If you work on projects, chances are your hard drive is packed with project documents. At least one of spreadsheets, project plans, reports, procedures, extracts, powerpoint and drawings files will cross your path in a typical work day, either incoming from someone or maybe outgoing from yourself.
Sharing, collaborating and delivering those documents would be easy if everyone we needed to share with sat next to us in the office. But’s that’s not the case is it? Your client’s office is in another city. Your coworkers are at site. The cost engineer is at head office and you work remotely from home 7-10 days a month. So sharing, collaborating and delivering files starts to get tricky when everyone is on a different network. Even emailing attachments doesn’t work consistently as large file tend to get bounced by email servers with size restrictions
It’s time for different approach.
Enter popular file syncing service Dropbox.
What is Dropbox?
Dropbox is a file syncing utility that uses the internet to synchronize and share files between computers. With Dropbox, you can share files with your coworkers without the hassle. Simply save your document to a folder on your pc, share that folder with your coworker through Dropbox and now that folder becomes synchronized between your computers. If your coworker adds a file to the share, it shows up on your pc. Share the same folder with others on your team to keep all of your project files synced across many computers. It works across offices, cities and countries. It’s powerful and easy to setup.
So how does Dropbox work?
Dropbox uploads and maintains a copy of your important project files or folders to the cloud. The Dropbox background client runs on your pc and monitors those folders on your pc. Anytime you edit/add/delete a file, Dropbox re-syncs those changes over the internet to your Dropbox files in the cloud, keeping everything in sync.
Sharing folders with others works the same way. When you share a folder with your coworker, he/she will have those cloud files downloaded to his/her pc. Dropbox will keep the files in sync between the two computers now and the cloud.
How will Dropbox make my life easier?
- Since Dropbox syncs your files to the cloud, you’ve got yourself an excellent backup solution for important project files. Many users use Dropbox as an automated data backup solution for their must-have files. Files are stored using AES-256 data encryption and transfers use Secure-Socket-Layer (SSL) to ensure your files are kept and transfered safely.
- Waiting for your subcontractor to send you their Primavera .xer file? Share a Dropbox folder with them. You can get notifications in the windows system tray when someone drops a files into your shared folder.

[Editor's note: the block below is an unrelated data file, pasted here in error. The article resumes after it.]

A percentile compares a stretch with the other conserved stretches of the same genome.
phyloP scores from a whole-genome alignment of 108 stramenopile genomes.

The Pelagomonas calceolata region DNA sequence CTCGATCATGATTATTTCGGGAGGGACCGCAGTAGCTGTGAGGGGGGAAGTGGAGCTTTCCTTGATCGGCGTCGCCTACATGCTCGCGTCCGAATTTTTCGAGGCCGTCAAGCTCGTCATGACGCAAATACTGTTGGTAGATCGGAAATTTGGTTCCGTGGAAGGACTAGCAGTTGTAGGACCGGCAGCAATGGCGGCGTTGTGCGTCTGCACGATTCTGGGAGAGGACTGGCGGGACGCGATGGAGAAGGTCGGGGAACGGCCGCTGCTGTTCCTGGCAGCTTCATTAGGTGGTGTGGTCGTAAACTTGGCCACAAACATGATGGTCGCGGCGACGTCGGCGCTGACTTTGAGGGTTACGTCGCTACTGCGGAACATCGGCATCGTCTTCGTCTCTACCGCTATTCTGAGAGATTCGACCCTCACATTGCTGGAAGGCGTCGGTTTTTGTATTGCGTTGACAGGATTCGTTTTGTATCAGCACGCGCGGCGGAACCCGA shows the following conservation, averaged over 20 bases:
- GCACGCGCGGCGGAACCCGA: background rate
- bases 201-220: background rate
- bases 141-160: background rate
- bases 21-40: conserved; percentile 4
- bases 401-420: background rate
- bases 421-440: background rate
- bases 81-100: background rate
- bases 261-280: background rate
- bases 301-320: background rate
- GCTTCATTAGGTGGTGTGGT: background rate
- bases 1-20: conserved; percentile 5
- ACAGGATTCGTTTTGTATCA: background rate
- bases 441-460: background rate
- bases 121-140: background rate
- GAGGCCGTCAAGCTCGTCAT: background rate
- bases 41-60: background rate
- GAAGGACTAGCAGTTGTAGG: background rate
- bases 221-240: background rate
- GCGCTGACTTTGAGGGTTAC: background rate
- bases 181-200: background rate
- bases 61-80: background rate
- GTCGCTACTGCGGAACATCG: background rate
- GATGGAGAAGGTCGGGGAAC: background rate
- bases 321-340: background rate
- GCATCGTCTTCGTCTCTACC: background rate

- Need to access work files from home? Login to your Dropbox account from their website. View and download files with ease.
- Dropbox takes the hassle out of sharing files with coworkers on your project. Create a folder for your project and share it on Dropbox with your coworkers.
- Smartphone user? Download the Dropbox mobile app for iPhone or Android. Your files are handy anytime, anywhere.
What do I need to make Dropbox work?
Dropbox runs on Windows, Linux and Mac. You’ll need an internet connection – the faster your connection, the faster your files will sync. Dropbox works well with most broadband internet connections. But if you’re out at site in some remote location with only satellite or dial-up internet, be prepared to be patient for your files to sync. Dropbox works best if your upload speed is more than 768kbps and your download speed is 5mbps or more.
Can my colleague and I work collaborativesly on documents, at the same time?
Dropbox doesn’t support collaboration yet. So it does it’s best to keep file update conflicts under check. If you and a coworker both choose to edit a shared spreadsheet at the same time, Dropbox will keep track of each of your changes by creating separate files. You could then manually combine the two separate files to merge all updates into one file only.
Dropbox saves versions of your files, so if someone accidentally deletes a file you can generally restore it easily through the web site. They also have a pack rat add-on (for purchase) that will save an unlimited number of versions of the file, rather than just the last one.
How to set up a free dropbox account
A free Dropbox account will give you 2GB of free cloud storage. There are ways you can increase this without paying, but you’ll have to work for it. Purchasing a paid account can up your storage to 50 or 100 GB for $10/mo and $20/mo. And recently Dropbox launched their Teams account aimed at businesses which gives you up to 1 Terabyte of cloud storage.
Getting a Dropbox account working for you will take only minutes. Here’s how:
- Goto www.dropbox.com. Download the and install the Dropbox client on your pc. During the installation, ensure you click “yes” to the User Account Control settings dialog.
- After the installation, follow the steps to create your personal account.
- Once the installation is complete, you’ll see a Dropbox folder on your harddrive. Simply drag and drop files or folders to your Dropbox folder to get them ready for syncing.
- To share a file or folder, right-click and choose “Share This Folder” from the Dropbox menu. Enter an email address to have an invitation emailed off immediately.
We want to hear from you!
Do you use Dropbox already? How does it help you at work or play? Are you using Dropbox in some innovative way? Tell us about it! What other tools do you use to collaborate on projects? What’s your opinion on collaboration tools?